Deborah Goffe on Clifford Owens

score: a set of instructions, interpreted by a performer, which catalyzes action in the field of play. 

Contemporary artist, Clifford Owens, works in multiple media: performance, photography, text and video.  In his work, no one media is subordinate to the other.  Instead each mode drives the other, and has an integrity of its own as the live experience is crystallized or fragmented.  The resulting work, whatever its manifestation, serves to challenge expectations of race and gender, time and space, power and permission, performer and spectator.

Owens, a Baltimore native received his BFA from the School of the Art Institute of Chicago in 1998, and his MFA from Mason Gross School of Visual Arts at Rutgers University in 2000.  It was during his time at Rutgers that his decade long concern with the history of African American performance art was born.  Despite the existence of blacks in performance art as historical fact, material evidence proved scarce.  So he determined to create the historical record in his own body.  Invisible history made manifest.  For his most recent work, Anthology, Owens gathered performance scores from 28 intergenerational African American contemporary artists.  He then brought each of the scores to life through a series of performances while in residence at New York’s PS1 in 2011.  Through text, photographs and video, each performance continues to live beyond the temporal moment as ritual artifacts.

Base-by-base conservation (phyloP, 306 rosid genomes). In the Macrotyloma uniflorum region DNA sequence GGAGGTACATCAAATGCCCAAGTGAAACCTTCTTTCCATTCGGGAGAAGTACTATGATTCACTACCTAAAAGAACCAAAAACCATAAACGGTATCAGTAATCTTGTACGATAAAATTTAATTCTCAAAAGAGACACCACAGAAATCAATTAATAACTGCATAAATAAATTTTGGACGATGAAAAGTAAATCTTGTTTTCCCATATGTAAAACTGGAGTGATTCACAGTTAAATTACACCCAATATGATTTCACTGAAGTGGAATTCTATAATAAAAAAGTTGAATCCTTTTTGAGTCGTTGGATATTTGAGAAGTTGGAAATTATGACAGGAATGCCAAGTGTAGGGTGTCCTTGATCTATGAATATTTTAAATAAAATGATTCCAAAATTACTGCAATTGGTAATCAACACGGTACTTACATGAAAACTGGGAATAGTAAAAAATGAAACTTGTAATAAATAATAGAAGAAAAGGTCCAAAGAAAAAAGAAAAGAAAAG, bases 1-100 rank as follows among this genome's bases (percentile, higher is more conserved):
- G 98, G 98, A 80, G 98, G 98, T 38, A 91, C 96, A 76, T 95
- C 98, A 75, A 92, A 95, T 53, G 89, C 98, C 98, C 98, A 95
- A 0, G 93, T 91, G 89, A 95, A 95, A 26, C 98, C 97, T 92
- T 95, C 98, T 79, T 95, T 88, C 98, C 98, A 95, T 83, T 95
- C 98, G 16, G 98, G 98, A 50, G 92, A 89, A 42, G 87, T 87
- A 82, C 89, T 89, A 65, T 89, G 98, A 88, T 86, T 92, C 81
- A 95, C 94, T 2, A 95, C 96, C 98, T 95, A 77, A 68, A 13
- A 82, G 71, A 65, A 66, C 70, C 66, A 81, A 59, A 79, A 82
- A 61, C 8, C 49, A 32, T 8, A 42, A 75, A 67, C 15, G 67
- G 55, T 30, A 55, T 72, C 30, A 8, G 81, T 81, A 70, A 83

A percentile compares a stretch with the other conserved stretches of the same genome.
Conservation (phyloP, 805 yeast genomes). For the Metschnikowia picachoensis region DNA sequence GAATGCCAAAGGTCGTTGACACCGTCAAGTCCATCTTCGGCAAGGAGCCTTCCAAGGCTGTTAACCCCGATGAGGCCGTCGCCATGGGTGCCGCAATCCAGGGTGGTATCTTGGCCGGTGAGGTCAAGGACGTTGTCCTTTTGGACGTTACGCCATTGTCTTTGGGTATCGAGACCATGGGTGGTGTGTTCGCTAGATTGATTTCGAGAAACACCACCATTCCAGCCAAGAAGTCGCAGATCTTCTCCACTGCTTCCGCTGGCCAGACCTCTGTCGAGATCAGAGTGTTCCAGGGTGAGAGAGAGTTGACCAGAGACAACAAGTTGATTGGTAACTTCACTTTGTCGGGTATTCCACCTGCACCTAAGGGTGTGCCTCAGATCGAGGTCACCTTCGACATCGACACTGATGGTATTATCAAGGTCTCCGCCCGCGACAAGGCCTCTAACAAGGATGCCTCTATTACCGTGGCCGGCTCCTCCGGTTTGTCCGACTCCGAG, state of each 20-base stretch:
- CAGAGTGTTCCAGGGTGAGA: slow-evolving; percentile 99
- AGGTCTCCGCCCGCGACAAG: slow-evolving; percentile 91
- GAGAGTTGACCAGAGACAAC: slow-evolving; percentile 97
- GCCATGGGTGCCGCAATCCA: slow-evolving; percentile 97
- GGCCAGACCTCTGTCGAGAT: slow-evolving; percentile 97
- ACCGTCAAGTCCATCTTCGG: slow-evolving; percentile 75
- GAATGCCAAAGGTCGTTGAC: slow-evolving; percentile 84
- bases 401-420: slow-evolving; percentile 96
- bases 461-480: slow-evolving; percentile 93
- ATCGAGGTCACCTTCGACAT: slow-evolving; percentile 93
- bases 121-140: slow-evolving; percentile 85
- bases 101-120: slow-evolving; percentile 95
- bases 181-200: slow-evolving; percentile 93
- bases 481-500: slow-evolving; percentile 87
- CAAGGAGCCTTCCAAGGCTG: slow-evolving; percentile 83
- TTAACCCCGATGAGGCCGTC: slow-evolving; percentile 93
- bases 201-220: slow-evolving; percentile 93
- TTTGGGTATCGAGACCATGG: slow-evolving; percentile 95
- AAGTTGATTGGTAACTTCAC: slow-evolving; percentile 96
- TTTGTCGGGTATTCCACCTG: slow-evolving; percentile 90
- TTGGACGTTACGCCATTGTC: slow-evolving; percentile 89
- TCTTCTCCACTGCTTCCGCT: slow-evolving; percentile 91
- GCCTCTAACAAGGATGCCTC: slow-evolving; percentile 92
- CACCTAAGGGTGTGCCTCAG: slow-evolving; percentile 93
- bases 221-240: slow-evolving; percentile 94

While performance scores have long been essential tools of the trade in performance based art, and his previous work has been consistently informed by this practice, Owens’s decision to embody Anthology as a living archive is particularly potent.  Here interpretation is key as the notion of authorship is blurred.  The instructions, invented by another artist, have their fulfillment in Owens, and he has the power to control their manifestation.  With a kind of endorsement from the artists with whom he collaborates in this process, he has anointed himself conduit.  He is heir to their legacy, if only for the moment of performance.  The public receives history as Owens performs it, and he emerges as the primary author. In Owens’s own words:

 It’s an interesting gift economy.  The artists gift these scores to me and I internalize and process them.  Then I place them back in the public realm with my own energy in the work. I don’t know if these artists will be happy with the decisions I make in terms of interpreting their scores.  In the end, the identity of the author of the score could be lost which is fine.  I know that whatever comes out of the original score will be uniquely my own, unique to my own way of making art and thinking about making art.

From this position of authority, Owens invites his audience to collude.  Sometimes he demands it.  Their willingness to accept his invitation, or reject it, shapes the resulting work.  Active engagement, passive observation, and deliberate rejection all color the experience.  In either case, they all become co-authors with him.